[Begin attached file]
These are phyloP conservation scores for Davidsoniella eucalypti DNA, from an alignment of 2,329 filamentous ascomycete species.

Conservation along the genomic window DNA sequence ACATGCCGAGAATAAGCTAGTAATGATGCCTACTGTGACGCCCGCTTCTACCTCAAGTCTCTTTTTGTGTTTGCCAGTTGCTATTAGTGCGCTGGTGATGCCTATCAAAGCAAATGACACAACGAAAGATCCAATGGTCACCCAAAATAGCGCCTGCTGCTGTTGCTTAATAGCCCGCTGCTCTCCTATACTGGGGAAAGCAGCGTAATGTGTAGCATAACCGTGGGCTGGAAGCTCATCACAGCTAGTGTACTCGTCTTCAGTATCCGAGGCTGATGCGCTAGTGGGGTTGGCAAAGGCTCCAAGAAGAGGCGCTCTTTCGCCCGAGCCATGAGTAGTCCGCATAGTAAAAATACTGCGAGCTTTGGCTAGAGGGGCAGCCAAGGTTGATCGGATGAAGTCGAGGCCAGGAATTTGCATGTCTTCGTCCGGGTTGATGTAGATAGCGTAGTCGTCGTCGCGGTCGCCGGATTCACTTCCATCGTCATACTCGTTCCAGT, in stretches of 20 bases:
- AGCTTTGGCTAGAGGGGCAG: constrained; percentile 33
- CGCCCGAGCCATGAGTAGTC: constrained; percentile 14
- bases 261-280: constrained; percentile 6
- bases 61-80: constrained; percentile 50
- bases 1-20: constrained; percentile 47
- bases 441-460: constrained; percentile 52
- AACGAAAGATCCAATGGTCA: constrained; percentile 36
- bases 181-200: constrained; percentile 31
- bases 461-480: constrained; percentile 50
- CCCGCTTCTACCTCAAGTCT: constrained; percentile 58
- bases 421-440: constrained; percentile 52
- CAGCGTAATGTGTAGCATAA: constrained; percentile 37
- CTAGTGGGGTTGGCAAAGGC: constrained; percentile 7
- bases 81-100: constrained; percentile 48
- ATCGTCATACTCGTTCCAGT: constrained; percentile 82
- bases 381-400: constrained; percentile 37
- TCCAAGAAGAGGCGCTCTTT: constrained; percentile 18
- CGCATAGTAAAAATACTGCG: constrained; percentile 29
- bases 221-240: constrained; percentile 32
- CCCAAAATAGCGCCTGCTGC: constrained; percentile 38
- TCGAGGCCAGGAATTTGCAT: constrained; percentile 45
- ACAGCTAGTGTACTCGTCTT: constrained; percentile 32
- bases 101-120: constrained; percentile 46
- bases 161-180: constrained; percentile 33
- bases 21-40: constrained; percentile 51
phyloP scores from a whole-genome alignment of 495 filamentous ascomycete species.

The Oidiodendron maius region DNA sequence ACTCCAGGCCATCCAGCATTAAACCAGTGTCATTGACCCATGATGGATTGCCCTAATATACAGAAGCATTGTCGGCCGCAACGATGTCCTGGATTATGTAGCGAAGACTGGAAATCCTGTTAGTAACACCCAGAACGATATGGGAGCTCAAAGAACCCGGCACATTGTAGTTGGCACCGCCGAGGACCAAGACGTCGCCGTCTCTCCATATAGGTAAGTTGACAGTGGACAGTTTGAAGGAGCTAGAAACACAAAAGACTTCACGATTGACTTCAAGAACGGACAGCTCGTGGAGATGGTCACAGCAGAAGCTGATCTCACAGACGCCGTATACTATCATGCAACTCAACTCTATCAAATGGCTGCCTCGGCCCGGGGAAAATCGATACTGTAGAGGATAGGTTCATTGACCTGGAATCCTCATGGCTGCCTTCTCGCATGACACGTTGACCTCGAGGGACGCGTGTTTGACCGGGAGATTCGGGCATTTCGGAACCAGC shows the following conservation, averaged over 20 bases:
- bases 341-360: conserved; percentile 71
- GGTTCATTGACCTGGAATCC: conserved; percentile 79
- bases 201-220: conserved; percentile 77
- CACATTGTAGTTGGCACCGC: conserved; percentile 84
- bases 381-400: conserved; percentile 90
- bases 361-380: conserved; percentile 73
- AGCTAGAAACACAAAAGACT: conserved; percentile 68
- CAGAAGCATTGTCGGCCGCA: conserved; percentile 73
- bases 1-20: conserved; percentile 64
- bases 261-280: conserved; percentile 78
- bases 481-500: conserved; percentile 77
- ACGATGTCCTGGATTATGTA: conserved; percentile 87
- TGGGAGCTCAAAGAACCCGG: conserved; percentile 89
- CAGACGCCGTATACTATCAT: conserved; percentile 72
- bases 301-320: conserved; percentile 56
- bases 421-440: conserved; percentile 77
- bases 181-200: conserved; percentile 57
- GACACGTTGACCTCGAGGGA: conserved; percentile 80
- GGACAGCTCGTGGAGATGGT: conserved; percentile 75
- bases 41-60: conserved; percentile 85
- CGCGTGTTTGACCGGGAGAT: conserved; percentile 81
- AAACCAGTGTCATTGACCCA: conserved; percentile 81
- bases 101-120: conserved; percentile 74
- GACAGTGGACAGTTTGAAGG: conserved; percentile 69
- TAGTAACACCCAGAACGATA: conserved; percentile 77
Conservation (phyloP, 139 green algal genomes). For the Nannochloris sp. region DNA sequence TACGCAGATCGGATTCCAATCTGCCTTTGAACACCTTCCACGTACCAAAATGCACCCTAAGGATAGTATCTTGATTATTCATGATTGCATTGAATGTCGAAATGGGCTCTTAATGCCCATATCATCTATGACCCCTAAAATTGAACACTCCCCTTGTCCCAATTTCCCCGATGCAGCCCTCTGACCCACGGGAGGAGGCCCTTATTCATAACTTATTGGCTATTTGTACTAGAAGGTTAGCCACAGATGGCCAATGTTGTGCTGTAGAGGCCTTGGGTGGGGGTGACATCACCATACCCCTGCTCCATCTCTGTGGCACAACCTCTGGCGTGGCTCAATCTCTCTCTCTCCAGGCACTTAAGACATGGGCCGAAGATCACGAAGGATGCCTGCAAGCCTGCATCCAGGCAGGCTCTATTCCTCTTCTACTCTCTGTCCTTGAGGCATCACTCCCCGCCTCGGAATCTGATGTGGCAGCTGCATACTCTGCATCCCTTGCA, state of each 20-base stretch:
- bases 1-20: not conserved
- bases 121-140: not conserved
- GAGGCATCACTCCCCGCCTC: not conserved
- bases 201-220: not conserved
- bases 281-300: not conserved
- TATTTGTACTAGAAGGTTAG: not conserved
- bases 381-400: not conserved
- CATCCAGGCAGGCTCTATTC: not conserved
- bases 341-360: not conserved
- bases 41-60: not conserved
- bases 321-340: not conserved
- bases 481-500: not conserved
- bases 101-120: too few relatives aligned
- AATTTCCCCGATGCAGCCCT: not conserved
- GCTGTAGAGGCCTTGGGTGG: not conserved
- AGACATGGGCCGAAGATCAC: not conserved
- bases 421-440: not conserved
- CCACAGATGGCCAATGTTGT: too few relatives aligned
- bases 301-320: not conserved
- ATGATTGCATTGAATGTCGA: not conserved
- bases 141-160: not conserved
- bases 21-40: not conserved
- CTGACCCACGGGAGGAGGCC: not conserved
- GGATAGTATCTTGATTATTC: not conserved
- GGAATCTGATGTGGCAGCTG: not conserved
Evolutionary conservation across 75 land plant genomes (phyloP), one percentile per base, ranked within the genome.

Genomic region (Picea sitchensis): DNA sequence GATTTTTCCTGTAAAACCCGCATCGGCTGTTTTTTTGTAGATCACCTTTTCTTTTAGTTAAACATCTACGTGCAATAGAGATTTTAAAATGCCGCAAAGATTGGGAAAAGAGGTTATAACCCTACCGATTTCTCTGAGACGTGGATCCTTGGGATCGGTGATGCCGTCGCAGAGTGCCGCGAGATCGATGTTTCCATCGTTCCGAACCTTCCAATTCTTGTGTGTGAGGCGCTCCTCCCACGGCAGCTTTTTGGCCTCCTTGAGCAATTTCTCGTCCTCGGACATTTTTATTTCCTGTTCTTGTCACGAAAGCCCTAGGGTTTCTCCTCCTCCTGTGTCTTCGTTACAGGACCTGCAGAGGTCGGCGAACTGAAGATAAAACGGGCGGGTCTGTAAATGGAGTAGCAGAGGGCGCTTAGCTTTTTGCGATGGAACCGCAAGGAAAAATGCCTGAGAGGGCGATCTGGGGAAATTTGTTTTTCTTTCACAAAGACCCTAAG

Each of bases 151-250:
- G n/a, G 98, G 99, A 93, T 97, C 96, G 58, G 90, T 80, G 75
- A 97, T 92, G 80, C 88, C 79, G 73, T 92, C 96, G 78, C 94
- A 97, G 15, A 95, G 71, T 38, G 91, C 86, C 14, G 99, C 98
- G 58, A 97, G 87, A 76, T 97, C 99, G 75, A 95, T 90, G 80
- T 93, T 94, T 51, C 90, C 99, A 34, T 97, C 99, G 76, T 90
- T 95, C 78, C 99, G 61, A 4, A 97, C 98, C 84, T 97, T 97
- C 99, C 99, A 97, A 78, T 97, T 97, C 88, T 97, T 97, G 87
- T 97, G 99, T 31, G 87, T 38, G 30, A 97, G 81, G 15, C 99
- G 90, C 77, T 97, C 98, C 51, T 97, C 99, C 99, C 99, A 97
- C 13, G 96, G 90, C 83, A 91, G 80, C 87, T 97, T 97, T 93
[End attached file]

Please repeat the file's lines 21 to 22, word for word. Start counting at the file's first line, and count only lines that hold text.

- bases 221-240: constrained; percentile 32
- CCCAAAATAGCGCCTGCTGC: constrained; percentile 38